Barrys Barn

   Have you ever been asked what your all-time favourite Christmas gift was? Not necessarily from this year or last year, but the gift that you recall with greatest fondness from your past. Mine showed up under our Christmas tree about 55 years ago.

   Farm life influenced my thinking, my activities, and even my toys as a child. My toy box included miniature farm machinery and farm animals. Over time I accumulated numerous farm animals, all of which had their places on my imaginary farms on the kitchen floor. So it was quite distressing to me when one day, about a month before Christmas, one of my cows went missing.

   This cow was either an Ayrshire or a Red Holstein, and she had a calf. Because of their uniqueness, they were special animals in my herd. For reasons I didn’t understand, the cow didn’t take her calf with her when she disappeared. These inexplicable circumstances were quite troubling to me. Curiously my parents didn’t seem to share my concern or have any time to help me look for the cow.

   But one day, equally mysteriously, she reappeared. There was no more explanation for her unannounced arrival than there had been for her departure. Nor were my parents any more helpful in explaining how she might have reappeared. But all that mattered was that my herd was again complete.

   As was the custom at our house, many gifts were not wrapped and were simply placed under the tree behind closed living-room doors on Christmas Eve. Imagine my delight when on Christmas morning I bolted into the living room and saw a big toy barn under that tree. Because I had two sisters and no brothers, I knew immediately that this was MY gift.

   So now the mystery was solved. My parents revealed that my missing cow had spent some days in my cousin’s workshop as he built the barn to fit the cow and all my other similar animals. This was a real barn made of wood, with stalls, pens, gutters, a hay loft, and even a ladder going up the wall to the hay loft. And it was open along one side so that I could access the entire building. Needless to say, my new barn made the temporary distress of a missing cow well worthwhile.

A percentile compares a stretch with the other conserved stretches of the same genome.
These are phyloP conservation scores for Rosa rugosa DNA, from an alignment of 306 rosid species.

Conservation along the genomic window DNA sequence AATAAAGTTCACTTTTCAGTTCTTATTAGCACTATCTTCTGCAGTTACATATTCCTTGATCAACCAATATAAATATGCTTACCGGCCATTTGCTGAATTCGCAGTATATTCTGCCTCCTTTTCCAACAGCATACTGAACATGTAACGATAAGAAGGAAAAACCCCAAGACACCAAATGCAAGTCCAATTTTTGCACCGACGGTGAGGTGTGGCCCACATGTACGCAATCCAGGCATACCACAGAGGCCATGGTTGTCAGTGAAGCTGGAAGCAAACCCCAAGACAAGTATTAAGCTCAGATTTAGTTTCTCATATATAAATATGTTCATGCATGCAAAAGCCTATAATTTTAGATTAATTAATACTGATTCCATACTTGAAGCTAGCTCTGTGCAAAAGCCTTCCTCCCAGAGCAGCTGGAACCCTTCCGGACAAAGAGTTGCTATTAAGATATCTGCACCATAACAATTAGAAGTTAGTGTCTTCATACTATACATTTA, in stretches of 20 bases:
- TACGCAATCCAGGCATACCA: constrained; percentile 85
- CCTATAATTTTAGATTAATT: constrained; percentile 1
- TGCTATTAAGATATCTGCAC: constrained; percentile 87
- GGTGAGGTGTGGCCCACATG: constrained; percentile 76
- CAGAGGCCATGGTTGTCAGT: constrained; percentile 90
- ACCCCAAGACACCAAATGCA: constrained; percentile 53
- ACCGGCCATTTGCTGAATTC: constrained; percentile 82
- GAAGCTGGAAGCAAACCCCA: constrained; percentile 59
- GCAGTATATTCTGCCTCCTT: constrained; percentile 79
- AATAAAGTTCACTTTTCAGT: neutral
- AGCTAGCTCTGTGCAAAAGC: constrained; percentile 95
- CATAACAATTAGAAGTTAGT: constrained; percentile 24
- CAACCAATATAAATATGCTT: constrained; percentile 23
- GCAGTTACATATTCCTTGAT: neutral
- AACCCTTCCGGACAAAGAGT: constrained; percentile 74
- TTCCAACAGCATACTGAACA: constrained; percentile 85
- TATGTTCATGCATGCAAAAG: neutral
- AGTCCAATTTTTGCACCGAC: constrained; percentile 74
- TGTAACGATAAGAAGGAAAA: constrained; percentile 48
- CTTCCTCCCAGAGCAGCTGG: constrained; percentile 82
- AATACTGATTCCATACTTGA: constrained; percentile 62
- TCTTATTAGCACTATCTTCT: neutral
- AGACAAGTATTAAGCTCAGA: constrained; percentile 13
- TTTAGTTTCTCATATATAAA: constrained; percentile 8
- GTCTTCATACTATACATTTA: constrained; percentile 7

That homemade barn provided many hours of entertainment and joy. And it’s still a part of the memorabilia from my childhood. My grown-up daughter even recalls taking her Barbies to visit the barn from time to time. I think my grandchildren might soon enjoy it, so one of these days I’ll get it out of storage for them to play with as well.

   This year my daughter-in-law chose to make many of the gifts she gave to family members. From mittens to hair clips to homemade truffles (which are incredibly good), the TLC contained in these gifts adds something extra special.

   The gifts we receive this year may be homemade or may be ones that couldn’t possibly be made at home. But they will hopefully be accompanied by love and affection which is what makes the exchange of gifts at Christmas meaningful. And if this gift-giving spirit reminds us of the gift of Jesus to the world, it’s certainly an appropriate part of our celebrations.

   Our offices at Mennonite Heritage Village (MHV) will be closed from noon on December 24 until Monday, January 11. Merry Christmas and Happy New Year from the staff and the Board of Directors at MHV.

About the Author

Gary is responsible for the overall management of MHV. Guiding the staff, informing the board, and networking with officials, volunteers, corporate sponsors, individual donors and other guests. He has a business diploma and a MA in Global Studies from Providence Theological Seminary. With his family he did humanitarian work for 18 years in Asia, including being a CEO of a Compost Enterprise in China. He loves to discuss the Mennonite story and how it is relevant in our world. Learn more about the MHV.

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